Action-oriented Delta aggressively deals with the realities it faces -- in New York, it is growing service and improving facilities at both JFK and LaGuardia, although both are congested airports where no single carrier dominates. Delta is also growing in Seattle, which is closer than the California airports to many key Asia destinations, but faces impediments posed by an entrenched hub carrier, Alaska (ALK) and by a relatively small local market. By mid-year, Delta will serve six Asian destinations from Seattle.
American doesn't dominate any of the three New York airports, nor does it dominate any of the three major West Coast airports. It may be said that American's New York hub is Philadelphia and its West Coast hub is Phoenix. Neither location is optimal.
LAX would seem to potentially represent the best West Coast hub for American, but it is difficult to make money at LAX because the airport is gate-constrained and the market is so diversified that no carrier can carve out a major hub, although both American and United operate undersized hubs.
"International carriers are more interested in collecting origin and destination traffic in Los Angeles," Znotins said. They help to make LAX the third-biggest U.S. international gateway, after JFK and Miami. But U.S. carriers need substantial hubs to build a critical mass of flights to feed international service.
That is why the Chengdu flight serves San Francisco and not LAX. United will begin thrice-weekly service in June with a 787 seating 216 passengers.
"This whole business, this entire industry, works best when you match capacity with demand," Znotins said. "The 787-8 allows us to do that. No other 220-seat airplane can go 8,000 miles."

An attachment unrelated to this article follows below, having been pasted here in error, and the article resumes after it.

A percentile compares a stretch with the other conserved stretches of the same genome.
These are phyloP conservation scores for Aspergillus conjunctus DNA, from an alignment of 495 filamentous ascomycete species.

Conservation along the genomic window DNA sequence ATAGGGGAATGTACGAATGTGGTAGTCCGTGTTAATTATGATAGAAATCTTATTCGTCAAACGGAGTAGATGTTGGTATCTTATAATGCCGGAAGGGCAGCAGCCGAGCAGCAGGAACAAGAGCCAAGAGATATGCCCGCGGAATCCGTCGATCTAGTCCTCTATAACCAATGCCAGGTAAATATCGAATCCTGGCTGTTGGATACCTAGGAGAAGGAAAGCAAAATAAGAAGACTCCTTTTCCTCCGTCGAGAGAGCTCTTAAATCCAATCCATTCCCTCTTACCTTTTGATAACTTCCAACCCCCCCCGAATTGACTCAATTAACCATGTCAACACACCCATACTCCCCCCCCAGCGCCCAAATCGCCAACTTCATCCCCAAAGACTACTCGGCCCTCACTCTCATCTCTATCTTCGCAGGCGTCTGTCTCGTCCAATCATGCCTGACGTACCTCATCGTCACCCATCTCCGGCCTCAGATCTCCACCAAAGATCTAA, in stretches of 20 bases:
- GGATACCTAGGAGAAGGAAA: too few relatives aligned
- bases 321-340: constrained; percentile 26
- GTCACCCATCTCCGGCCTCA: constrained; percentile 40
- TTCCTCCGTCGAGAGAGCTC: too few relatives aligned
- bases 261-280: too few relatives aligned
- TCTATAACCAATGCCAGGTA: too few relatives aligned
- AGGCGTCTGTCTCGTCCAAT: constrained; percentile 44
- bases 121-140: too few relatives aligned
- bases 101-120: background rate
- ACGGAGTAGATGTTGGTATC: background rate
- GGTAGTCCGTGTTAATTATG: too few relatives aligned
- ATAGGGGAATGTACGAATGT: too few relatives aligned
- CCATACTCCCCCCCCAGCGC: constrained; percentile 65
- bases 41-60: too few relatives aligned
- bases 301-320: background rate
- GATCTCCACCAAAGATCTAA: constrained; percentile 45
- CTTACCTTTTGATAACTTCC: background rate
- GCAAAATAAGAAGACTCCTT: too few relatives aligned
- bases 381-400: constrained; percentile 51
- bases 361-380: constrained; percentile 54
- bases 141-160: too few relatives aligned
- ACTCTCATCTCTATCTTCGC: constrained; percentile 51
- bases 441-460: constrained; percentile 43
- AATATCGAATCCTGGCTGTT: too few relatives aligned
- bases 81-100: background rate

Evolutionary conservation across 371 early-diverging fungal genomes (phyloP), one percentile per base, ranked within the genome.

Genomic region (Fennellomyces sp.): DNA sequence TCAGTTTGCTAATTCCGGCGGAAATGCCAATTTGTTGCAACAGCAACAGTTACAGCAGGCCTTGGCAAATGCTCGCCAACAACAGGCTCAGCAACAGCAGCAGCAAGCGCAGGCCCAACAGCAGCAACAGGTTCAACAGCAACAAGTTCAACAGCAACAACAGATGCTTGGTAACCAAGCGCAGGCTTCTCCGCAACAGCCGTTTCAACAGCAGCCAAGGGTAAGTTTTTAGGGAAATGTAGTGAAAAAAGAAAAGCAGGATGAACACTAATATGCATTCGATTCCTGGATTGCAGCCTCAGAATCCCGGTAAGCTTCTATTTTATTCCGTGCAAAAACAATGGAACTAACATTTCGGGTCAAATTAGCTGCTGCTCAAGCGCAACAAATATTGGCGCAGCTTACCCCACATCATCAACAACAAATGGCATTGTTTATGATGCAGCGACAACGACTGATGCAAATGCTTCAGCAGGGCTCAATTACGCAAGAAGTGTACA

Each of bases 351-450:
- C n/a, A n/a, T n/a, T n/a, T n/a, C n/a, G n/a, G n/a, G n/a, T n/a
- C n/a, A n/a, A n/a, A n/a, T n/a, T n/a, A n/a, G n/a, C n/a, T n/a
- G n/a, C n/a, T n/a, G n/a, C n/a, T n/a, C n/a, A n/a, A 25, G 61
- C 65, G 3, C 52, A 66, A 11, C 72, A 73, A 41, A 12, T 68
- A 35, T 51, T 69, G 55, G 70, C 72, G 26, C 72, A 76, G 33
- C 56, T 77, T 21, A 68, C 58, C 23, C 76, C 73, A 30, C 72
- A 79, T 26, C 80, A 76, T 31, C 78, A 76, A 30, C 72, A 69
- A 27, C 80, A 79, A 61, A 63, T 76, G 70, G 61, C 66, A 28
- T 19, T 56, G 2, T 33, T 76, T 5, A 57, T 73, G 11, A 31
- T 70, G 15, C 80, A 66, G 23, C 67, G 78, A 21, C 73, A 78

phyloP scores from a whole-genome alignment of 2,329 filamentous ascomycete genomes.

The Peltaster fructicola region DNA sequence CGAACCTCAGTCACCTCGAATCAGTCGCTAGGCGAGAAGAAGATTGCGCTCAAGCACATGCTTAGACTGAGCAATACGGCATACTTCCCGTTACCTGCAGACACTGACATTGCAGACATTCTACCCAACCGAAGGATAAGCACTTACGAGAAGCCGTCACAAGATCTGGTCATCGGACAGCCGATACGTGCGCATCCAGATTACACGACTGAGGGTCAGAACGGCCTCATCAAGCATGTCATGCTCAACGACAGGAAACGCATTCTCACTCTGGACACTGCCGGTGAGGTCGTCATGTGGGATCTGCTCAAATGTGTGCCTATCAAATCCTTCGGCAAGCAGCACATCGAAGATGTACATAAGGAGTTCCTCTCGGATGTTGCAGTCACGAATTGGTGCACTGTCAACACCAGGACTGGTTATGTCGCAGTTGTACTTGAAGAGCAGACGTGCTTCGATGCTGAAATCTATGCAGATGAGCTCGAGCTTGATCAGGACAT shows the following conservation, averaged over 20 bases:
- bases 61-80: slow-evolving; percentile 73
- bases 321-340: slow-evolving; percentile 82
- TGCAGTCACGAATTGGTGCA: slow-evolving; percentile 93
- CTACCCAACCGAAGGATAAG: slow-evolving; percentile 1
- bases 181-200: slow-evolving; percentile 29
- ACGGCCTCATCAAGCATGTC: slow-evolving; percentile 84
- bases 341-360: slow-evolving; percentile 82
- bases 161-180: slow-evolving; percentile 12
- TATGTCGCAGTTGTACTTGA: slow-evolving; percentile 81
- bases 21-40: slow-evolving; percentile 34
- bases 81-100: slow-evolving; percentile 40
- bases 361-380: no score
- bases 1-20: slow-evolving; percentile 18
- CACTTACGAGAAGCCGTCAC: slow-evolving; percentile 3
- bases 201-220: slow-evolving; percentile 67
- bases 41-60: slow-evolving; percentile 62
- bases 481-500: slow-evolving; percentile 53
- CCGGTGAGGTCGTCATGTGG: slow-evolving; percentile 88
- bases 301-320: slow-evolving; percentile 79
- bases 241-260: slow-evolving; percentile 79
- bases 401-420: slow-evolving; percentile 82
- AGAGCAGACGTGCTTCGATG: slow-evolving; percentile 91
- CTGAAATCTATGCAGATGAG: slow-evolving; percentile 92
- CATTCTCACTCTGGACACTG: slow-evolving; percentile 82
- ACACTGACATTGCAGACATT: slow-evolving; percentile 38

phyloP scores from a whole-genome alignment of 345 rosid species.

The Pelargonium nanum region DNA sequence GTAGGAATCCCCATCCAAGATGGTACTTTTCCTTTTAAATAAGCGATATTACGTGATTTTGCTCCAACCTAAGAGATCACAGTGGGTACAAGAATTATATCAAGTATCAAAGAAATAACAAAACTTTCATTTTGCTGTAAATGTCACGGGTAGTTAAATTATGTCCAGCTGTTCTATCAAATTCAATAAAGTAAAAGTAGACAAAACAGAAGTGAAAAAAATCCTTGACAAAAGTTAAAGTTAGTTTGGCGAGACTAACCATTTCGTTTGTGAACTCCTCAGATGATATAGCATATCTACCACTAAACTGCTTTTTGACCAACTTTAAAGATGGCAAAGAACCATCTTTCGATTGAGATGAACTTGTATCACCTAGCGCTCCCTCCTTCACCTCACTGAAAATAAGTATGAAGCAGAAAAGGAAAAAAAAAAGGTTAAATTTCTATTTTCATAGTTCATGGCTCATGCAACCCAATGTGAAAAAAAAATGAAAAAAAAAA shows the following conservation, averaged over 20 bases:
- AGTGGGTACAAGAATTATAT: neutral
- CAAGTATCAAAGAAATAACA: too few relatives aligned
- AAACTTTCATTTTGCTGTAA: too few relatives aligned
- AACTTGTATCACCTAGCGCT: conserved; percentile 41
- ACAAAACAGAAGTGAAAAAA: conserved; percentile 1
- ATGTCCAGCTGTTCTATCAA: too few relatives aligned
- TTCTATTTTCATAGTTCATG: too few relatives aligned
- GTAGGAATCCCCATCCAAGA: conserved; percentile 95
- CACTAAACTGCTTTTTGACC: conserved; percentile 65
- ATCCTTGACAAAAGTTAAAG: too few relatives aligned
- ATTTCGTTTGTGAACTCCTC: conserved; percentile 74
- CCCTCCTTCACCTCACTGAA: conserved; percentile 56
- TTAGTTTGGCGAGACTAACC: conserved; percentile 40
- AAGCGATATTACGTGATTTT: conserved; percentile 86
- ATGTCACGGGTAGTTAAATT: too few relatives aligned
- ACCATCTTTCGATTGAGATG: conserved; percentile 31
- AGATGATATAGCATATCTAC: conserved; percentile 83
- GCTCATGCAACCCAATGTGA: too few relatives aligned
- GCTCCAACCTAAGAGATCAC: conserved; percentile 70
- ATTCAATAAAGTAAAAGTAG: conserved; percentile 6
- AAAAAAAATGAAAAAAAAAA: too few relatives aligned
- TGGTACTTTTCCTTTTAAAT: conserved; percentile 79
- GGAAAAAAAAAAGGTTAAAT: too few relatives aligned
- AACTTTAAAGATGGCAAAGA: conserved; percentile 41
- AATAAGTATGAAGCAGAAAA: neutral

United's Houston-Lagos route provides an example of the efficiency: United had served the route with a 777 seating around 300 passengers; loads were in the 70% range. In August, United switched to a 787, loads are in the 80% range, and profits have improved by about $2 million a month. The biggest contributor to the improvement, Znotins said, is the reduced fuel burn.
The Boeing 787 means United "can get deep into Asia," he said. "Fast forward 20 years, and United will be serving six to eight secondary markets in China, as more of these opportunities in secondary cities in China open up. All signs point to significant growth in China." United currently flies nine 787s.
The Chengdu flight is evidence that in every case, "SFO is going to be the first and most successful gateway to serve new Pacific destinations," Znotins said. "If a destination doesn't work there, it's not going to work anywhere." Potentially, United would even fly between SFO and Tokyo Haneda, a problematic airport for U.S. carriers because they have been unable to secure acceptable arrival and departure times.
Delta recently sought approval to switch its Haneda destinations from Seattle and LAX if it needs to, although the carrier said it has no immediate plans to switch. Said Znotins: "If any service to Haneda is going to work, it's San Francisco, because of the power of the hub."